*** NS means not specified. A numerical ADI may not be deemed necessary for several reasons, including evidence of the ingredient’s safety at levels well above the amounts needed to achieve the desired effect (e.g., as a sweetener) in food.
Saccharin and sucralose are heat stable and are easiest to use baking and cooking. However, to keep the desirable taste, volume, color, and/or texture of a baked product, you usually will not substitute all of the sugar in a recipe for artificial sweetener. Read the package carefully for specific instructions on the best way to substitute the low-calorie sweetener for sugar in your recipes. The company’s website can also be a helpful resource for baking tips.
Some brands offer pre-made blends of sugar and low-calorie sweeteners. These blends are meant to be used in baking. They are half sugar and half low-calorie sweetener, so they have half the calories and carbohydrate as sugar. As with all low-calorie sweeteners, you will want to read the instructions for substituting these blends for sugar. For example, when replacing regular sugar with Splenda’s Sugar Blend (half-granular Splenda, half-sugar), they suggest using half as much:
1/2 cup Splenda Sugar Blend = 387 calories + 97 grams of carbohydrate[Source: American Diabetes Association. Using Sugar Substitutes in the Kitchen. 7)]
What is the difference between nutritive and non-nutritive high-intensity artificial sweeteners ?
Nutritive sweeteners add caloric value to the foods that contain them, while non-nutritive sweeteners are very low in calories or contain no calories at all 8).
Nutritive sweeteners: those that contain more than 2 percent of the calories in an equivalent amount of sugar 9).
Nonnutritive sweeteners: those that contain less than 2 percent of the calories in an equivalent amount of sugar or have no calories at all. Also known as artificial sweeteners, sugar substitutes, low-calorie sweeteners, noncaloric sweeteners, or high-intensity sweeteners 10).
Food products are considered “no-calorie” if they have 5 calories or less per serving. Notice that even though the nutrition labels on sweetener packets claim to have zero calories and carbohydrate, there are a small amount calories and carbs from those added ingredients 11).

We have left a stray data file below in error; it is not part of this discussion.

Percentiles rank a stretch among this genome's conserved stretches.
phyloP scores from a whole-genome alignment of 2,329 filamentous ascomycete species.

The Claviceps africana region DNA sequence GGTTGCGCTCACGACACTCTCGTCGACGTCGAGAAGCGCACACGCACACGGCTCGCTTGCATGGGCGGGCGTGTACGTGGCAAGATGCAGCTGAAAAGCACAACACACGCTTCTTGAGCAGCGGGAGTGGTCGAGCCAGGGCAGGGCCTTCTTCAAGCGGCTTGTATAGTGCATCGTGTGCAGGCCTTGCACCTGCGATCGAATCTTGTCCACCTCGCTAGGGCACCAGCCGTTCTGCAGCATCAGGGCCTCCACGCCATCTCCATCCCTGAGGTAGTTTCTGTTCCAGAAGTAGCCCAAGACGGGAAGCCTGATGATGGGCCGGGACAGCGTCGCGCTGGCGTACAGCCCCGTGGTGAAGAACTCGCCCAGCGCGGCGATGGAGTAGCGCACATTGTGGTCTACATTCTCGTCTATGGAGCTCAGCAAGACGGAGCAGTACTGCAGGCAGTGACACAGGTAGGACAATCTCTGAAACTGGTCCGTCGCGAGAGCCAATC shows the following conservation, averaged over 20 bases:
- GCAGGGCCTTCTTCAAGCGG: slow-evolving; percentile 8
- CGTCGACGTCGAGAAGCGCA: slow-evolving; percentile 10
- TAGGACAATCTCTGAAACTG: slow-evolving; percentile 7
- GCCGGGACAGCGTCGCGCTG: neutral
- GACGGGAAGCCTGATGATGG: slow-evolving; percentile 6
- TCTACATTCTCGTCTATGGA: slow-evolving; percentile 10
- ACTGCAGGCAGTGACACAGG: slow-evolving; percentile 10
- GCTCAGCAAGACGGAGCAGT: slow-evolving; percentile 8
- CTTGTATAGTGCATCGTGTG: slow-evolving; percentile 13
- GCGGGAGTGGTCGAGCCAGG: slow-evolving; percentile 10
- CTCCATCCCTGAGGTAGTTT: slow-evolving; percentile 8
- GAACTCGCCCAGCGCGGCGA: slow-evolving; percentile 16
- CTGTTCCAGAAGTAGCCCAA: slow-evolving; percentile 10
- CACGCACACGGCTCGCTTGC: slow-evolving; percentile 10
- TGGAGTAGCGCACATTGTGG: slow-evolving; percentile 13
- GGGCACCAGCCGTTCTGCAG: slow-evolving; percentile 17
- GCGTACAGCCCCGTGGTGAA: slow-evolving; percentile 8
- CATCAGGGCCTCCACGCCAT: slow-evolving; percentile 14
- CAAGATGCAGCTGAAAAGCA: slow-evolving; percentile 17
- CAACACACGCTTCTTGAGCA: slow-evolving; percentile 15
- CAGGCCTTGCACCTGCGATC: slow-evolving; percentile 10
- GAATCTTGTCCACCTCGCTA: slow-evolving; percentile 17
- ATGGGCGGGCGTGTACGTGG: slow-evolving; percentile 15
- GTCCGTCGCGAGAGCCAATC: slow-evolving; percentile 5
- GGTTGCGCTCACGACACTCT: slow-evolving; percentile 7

Specifically, aspartame, the only approved nutritive high-intensity sweetener, contains more than two percent of the calories in an equivalent amount of sugar, as opposed to non-nutritive sweeteners that contain less than two percent of the calories in an equivalent amount of sugar.
Sugar Alcohols (Polyols)
Despite their name, sugar alcohols aren’t sugar, and they aren’t alcohol. They are carbohydrates that occur naturally in certain fruits and can also be manufactured. They get their name because they have a chemical structure similar to sugar and to alcohol. Sugar alcohols are also called “polyols” 12).
Polyols are hydrogenated monosaccharides, and include such sugars as sorbitol, mannitol, erythritol, xylitol and D-tagatose as well as the hydrogenated disaccharides isomalt, maltitol, lactitol and.trehalose. The polysaccharide derived hydrogenated starch hydrolysates are also included in this category. Polyols are used as sweeteners and bulking agents, and designated GRAS by the FDA.
Sugar alcohols are found in many processed foods, including hard candies, ice cream, puddings, baked goods, and chocolate. They can also be found in chewing gum, toothpaste, and mouthwash. They may be used in combination with another sugar substitute.
The most common sugar alcohols found in foods include:
- Erythritol – 0.2 calories per gram and 60% to 80% as sweet as sugar
- Isomalt– 2 calories per gram and 45% to 65% as sweet as sugar
- Lactitol – 2 calories per gram and 30% to 40% as sweet at sugar
- Maltitol – 2.1 calories per gram and 90% as sweet as sugar
- Mannitol – 1.6 calories per gram and 50% to 70% as sweet as sugar